Guidelines for code formatting#
The following list provides the general formatting/indentation rules for C++ GROMACS code:
Basic indentation is four spaces.
Keep lines at a reasonable length. Keep every line at least below 120 characters. If you end up indenting very deeply, consider splitting the code into functions.
Do not use tabs, only spaces. Most editors can be configured to generate spaces even when pressing tab. Tabs (in particular when mixed with spaces) easily break indentation in contexts where settings are not exactly equal (e.g., in
No trailing whitespace.
Use braces always for delimiting blocks, even when there is only a single statement in an
ifblock or similar.
Put braces on their own lines. The only exception is short one-line inline functions in C++ classes, which can be put on a single line.
Use spaces liberally.
namespaceblocks are not indented, but all others (including
switchbodies) are. Namespace blocks have to have a closing comment with the name of it.
All source files and other non-trivial scripts should contain a copyright header with a predetermined format and license information (check existing files). Copyright holder should be “the GROMACS development team” for the years where the code has been in the GROMACS source repository, but earlier years can hold other copyrights.
Whenever you update a file, you should check that the current year is listed as a copyright year.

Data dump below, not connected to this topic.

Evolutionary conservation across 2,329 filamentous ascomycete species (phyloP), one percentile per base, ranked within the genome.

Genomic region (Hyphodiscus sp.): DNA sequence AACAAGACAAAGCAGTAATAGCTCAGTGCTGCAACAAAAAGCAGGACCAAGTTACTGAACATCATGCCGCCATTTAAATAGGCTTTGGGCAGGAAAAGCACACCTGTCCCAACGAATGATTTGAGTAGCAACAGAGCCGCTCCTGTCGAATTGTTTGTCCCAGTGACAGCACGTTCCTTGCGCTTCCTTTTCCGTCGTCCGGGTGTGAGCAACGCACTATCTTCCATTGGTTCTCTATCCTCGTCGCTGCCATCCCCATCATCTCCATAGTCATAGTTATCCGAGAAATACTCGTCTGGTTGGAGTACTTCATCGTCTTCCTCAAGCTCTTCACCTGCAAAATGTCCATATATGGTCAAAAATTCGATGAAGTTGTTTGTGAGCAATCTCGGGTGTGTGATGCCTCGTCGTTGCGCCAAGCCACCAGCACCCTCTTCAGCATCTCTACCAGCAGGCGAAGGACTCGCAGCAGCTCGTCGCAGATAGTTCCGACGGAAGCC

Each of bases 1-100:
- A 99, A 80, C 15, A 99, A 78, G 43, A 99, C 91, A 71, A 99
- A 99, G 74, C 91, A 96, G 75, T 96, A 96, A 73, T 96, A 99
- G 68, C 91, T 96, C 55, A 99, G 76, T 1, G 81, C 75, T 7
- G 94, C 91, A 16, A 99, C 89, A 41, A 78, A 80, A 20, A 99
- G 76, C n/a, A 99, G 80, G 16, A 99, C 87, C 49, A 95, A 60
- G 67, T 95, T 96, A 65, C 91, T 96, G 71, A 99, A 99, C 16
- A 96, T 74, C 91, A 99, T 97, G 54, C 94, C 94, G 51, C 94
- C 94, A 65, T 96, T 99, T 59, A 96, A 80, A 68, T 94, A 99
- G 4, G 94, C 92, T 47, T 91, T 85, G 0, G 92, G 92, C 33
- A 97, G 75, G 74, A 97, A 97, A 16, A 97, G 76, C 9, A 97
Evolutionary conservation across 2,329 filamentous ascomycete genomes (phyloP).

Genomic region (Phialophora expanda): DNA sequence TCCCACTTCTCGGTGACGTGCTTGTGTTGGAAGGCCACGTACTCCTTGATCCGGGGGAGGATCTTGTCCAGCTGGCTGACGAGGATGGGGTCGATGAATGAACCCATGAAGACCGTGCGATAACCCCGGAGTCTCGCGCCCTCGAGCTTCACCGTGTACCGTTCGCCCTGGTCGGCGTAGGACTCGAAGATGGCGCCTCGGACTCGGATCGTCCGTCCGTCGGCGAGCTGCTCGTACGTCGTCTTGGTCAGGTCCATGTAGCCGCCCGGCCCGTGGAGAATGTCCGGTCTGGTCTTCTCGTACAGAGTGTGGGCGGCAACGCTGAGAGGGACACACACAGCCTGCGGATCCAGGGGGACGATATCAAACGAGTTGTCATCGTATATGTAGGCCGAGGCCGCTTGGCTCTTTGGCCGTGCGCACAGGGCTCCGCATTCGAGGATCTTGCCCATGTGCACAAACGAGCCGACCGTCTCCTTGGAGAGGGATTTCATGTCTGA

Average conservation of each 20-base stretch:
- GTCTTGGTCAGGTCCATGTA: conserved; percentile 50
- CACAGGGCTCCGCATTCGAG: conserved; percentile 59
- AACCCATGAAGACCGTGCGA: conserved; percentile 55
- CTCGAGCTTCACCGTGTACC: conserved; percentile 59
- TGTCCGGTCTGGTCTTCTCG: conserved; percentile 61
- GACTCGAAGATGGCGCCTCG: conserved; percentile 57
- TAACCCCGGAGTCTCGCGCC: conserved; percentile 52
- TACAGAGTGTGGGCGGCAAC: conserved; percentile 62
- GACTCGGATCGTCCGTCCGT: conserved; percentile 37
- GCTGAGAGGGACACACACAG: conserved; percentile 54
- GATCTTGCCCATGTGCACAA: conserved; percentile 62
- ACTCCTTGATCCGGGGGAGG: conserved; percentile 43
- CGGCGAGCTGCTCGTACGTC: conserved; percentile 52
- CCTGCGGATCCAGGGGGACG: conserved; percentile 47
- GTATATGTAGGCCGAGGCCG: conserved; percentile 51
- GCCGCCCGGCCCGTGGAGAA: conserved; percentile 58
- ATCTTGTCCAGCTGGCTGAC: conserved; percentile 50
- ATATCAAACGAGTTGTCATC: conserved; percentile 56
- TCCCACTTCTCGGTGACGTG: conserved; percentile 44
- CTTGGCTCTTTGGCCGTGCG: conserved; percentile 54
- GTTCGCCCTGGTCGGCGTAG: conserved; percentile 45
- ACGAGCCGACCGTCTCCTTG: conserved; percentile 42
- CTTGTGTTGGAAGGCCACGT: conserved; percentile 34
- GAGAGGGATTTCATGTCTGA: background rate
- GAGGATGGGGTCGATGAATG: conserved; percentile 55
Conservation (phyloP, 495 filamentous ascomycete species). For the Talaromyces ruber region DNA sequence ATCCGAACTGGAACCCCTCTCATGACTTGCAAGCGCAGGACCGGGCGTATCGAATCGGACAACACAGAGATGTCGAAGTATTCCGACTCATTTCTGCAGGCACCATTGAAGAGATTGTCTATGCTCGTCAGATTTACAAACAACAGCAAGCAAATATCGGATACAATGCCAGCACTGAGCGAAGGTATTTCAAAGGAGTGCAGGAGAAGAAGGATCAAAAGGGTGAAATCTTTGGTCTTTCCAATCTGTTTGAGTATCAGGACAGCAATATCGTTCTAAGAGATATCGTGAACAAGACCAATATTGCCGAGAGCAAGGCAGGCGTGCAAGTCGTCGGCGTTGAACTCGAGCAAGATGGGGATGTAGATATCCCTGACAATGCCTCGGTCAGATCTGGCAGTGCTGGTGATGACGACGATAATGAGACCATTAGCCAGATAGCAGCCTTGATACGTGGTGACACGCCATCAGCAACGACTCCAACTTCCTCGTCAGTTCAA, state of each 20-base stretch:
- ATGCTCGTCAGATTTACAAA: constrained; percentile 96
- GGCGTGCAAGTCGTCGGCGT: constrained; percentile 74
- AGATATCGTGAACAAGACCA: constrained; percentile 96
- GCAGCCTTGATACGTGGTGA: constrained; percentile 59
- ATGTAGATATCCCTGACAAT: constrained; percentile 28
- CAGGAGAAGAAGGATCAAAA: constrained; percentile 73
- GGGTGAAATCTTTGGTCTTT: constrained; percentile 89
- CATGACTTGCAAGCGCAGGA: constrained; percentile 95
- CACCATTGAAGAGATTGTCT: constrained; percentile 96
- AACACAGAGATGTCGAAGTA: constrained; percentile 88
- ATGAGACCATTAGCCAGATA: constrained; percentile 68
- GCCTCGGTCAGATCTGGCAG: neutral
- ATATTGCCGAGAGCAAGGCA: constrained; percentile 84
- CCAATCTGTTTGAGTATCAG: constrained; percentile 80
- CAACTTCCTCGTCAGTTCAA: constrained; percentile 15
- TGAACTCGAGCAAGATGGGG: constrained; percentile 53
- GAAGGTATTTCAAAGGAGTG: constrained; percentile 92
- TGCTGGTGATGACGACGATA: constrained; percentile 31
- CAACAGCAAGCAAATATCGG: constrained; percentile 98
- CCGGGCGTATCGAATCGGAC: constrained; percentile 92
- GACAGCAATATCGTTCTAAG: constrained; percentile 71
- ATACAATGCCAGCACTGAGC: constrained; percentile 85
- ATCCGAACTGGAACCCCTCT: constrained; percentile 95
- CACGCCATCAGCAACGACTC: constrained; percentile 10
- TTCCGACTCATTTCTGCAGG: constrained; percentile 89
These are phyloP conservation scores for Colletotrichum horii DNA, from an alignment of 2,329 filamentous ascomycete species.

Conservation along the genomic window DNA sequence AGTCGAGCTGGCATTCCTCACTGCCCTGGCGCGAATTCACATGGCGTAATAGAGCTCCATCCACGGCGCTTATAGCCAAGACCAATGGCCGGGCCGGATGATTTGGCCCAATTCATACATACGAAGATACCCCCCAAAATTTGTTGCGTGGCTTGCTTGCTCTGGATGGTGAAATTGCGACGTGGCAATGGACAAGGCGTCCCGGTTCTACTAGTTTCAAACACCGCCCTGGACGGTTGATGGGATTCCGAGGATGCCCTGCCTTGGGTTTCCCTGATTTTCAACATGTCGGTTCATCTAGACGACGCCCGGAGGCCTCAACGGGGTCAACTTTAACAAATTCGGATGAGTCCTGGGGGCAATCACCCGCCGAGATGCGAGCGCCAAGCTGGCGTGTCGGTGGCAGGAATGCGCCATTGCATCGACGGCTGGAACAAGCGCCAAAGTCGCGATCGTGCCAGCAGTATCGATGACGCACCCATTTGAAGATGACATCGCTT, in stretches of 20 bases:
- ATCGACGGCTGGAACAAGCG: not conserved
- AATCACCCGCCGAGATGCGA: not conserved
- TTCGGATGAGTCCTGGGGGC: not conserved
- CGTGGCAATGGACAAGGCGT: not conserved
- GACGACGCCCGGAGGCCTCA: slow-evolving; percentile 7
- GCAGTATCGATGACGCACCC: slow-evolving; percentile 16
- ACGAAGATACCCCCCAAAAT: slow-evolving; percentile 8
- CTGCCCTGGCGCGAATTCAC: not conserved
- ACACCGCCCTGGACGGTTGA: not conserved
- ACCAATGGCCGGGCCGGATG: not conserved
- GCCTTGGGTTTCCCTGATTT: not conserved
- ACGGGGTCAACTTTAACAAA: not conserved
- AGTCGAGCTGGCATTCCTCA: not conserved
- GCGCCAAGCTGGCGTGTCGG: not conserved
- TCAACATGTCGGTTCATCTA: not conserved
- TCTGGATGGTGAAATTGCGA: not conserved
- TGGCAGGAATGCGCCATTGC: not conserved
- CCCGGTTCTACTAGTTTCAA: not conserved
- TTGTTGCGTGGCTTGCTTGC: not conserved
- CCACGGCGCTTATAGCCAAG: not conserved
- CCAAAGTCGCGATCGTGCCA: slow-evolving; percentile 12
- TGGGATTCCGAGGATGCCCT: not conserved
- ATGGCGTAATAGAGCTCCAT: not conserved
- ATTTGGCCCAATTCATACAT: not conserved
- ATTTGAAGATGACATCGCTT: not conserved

Most of the above guidelines are enforced using clang-format, an automatic source code formatting tool. The copyright guidelines are enforced by a separate Python script. See Automatic source code formatting for details. Note that due to the nature of those scripts (they only do all-or-nothing formatting), all the noted formatting rules are enforced at the same time.
Enforcing a consistent formatting has a few advantages:
No one needs to manually review code for most of these formatting issues, and people can focus on content.
A separate automatic script (see below) can be applied to re-establish the formatting after refactoring like renaming symbols or changing some parameters, without needing to manually do it all.
Many IDEs will detect
.clang-format configuration files and be able to format
the code automatically. However, clang-format behavior is very version-dependent,
so there still might be some minor differences from what is enforced by our scripts
and automated testing system.